In an hour-and-half-long media briefing after tabling of the Economic Survey 2017-18, Chief Economic Advisor Arvind Subramanian
touched upon a number of topics. Presenting his fourth Economic Survey, Subramanian said India could once again be the fastest-growing major economy in the world, and that higher borrowing by the Centre and states did not necessarily reflect on the underlying fiscal deficit. Subramanian said crude oil prices would be among the biggest challenges going ahead, and that stakeholders needed to be vigilant about record stock market levels. Edited excerpts:
On the forecast for 2017-18 and 2018-19
There is a sustained and robust broad-based revival. Manufacturing growth, GVA growth, and exports, all have picked up. The economy is picking up quite nicely. Growth is picking up partly because, temporary, the impact of the GST and demonetisation has dissipated; the government is driving demand. Going ahead, exports will be a major driver. You will see that manufacturing exports are growing at about 11 per cent, which is healthy and in line with global trends. Private investment going forward will depend on capacity utilisation and progress under the Insolvency and Bankruptcy Code. Whether or not consumption bounces back depends on oil prices going forward.
The real GDP growth projection for 2017-18 is 6.75 per cent, higher than the CSO’s estimate, in large part because the CSO has admitted it wasn’t able to take into account recent developments. We project a nominal GDP growth this year of 10.5 per cent. Next year, the growth will rise to 7-7.5 per cent. It is in the ball park of the IMF and the World Bank projections. That would once again make India the fastest-growing economy in the world.
On downside or risks to the Economic Survey’s projections
There are factors which we need to be very watchful about. The first is global crude oil prices. We know the rule of thumb: with every $10 increase in the price of oil, GDP growth comes down by 0.2-0.3 per cent. Inflation will also be higher by 0.2-0.3 per cent. We also have to watch sharp corrections to elevated stock prices. Stock prices are elevated. Having seen emerging market experiences for 20-25 years around the world, we have seen that when asset prices are high, there is a ‘sudden stall’ of capital flows. Macro policies will have to be tighter, and you will have a classic case of dilemma between stability and growth. The important thing is to understand why the Indian stock market boom is happening and how it is different from other nations. It also reflects a massive portfolio re-allocation to stocks from gold and other assets.
On the government’s policy agenda for the coming year
The saga of economic policy today is one of revival and risk. Stock markets are at record levels, indicating optimism and expectation. But interest rates are also high, which shows concerns about deficit. The government does not have to do anything radical next year. It is about finishing what has been started. The policy agenda for the year ahead should include supporting agriculture, stabilising GST, completing twin balance sheet actions with further reforms, privatising Air India, and to head off any probable pressure from oil prices.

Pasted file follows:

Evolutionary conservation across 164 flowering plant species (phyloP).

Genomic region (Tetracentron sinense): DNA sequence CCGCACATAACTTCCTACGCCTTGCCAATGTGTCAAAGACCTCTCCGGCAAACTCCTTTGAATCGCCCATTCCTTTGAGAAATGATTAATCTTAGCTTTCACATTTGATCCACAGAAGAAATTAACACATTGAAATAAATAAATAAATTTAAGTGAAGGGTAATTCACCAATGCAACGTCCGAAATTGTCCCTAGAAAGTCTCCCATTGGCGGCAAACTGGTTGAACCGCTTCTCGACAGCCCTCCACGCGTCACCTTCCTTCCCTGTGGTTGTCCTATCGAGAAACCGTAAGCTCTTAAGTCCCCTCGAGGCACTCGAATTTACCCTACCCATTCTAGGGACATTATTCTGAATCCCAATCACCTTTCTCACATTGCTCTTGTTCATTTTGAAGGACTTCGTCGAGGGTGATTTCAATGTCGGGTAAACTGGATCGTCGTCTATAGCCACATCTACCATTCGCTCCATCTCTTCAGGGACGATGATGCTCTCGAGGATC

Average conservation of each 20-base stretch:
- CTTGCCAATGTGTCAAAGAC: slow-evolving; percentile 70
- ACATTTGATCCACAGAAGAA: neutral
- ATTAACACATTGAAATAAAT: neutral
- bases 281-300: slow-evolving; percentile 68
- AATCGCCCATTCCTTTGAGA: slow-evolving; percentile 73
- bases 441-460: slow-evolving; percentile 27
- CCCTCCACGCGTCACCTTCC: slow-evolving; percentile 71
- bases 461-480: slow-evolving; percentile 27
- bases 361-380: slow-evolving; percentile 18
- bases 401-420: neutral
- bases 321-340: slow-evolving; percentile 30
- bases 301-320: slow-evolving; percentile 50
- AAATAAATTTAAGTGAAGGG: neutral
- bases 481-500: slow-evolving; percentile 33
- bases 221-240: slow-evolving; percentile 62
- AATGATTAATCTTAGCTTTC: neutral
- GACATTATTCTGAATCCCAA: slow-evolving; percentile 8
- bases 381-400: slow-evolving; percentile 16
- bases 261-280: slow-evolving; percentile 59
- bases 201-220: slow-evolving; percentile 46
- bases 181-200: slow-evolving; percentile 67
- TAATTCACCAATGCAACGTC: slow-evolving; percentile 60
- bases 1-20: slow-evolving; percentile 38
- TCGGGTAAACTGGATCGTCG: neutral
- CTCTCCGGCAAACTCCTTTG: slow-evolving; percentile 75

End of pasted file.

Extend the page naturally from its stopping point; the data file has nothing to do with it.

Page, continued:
On borrowing by the government and its impact on the fiscal situation
Markets are misinterpreting borrowing by central and state governments. Markets correlate in a 1:1 fashion market borrowings with the underlying fiscal deficit. That is not the right way to look at it. Our estimate is that about Rs 400 billion of extra borrowing by centre and states does not reflect on the underlying deficit. About Rs 600 billion worth of market borrowing is not to finance the deficit, but to move from national small savings fund to market borrowings. That additional borrowing that happened reflects a certain fiscal deficit which you will come to know on budget
On gender and ‘meta-preference’ for sons
When it comes to India’s skewed sex ratio, there is something deeper at work than preference for a son—there is something called “son meta-preference”. You infer that not by looking at sex ratio at birth, but by looking at the sex ratio of the last child. Is the last child a male or a female? That data is striking. The last child is mostly male, and when it is not the last child, it is mostly female. We estimate that there are about 21 million ‘unwanted girls’ in India.
On a large number of pending economic cases in the judicial system
If you look at the Supreme Court, high courts, the Income Tax Department, appellate tribunals, the stock of pending cases is high and rising. The next frontier in improving the ease of doing business is to reduce this strain on the judicial process and to get more timely and less delayed justice.
On the change in Subaramanian’s view in his first economic survey in 2015 that India was poised for a ‘double-digit’ growth
I think that relative to that assessment, a few things have happened. As they say ‘stuff happens’. I had underestimated the drag and overhang that the twin balance-sheet problem was exerting. That is changing. Things have happened, like demonetisation and GST. There have been effects of high interest rates and oil prices. We expect that we can go back to our medium-term potential, which is between 8-10 per cent.